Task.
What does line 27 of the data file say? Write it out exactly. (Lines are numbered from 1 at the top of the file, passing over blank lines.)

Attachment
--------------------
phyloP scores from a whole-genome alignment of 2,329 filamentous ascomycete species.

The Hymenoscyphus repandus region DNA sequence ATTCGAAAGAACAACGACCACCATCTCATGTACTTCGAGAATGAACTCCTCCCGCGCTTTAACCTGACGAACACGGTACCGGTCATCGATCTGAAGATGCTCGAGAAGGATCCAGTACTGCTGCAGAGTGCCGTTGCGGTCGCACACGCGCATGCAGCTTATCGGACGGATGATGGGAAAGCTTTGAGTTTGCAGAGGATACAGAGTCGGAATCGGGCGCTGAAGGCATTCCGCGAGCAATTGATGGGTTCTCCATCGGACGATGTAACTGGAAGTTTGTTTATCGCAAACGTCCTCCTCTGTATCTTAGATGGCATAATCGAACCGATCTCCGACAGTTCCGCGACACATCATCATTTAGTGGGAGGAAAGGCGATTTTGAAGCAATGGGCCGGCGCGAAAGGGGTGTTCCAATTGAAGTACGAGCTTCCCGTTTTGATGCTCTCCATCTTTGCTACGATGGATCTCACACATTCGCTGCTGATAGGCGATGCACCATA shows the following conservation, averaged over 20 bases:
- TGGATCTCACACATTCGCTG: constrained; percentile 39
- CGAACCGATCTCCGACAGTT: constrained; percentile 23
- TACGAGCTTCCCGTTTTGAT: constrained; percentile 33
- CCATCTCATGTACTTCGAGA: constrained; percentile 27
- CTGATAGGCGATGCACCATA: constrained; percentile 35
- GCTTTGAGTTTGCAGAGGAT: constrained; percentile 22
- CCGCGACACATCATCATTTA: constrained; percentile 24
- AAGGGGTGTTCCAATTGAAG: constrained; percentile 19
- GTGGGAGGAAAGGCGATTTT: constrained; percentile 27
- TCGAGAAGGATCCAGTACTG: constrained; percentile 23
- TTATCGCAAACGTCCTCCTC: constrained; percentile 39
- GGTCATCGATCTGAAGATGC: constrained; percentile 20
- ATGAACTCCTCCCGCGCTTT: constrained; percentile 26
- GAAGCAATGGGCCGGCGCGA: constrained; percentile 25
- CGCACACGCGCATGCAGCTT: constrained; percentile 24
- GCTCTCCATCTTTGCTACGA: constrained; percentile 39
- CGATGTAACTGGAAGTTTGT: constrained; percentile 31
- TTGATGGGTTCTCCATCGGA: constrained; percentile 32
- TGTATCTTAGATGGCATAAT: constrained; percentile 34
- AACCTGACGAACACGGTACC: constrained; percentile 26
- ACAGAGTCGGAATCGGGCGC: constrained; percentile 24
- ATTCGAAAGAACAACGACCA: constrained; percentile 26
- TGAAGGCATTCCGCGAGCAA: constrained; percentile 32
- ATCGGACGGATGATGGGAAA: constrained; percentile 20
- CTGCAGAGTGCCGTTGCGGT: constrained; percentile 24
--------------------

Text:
- CTGCAGAGTGCCGTTGCGGT: constrained; percentile 24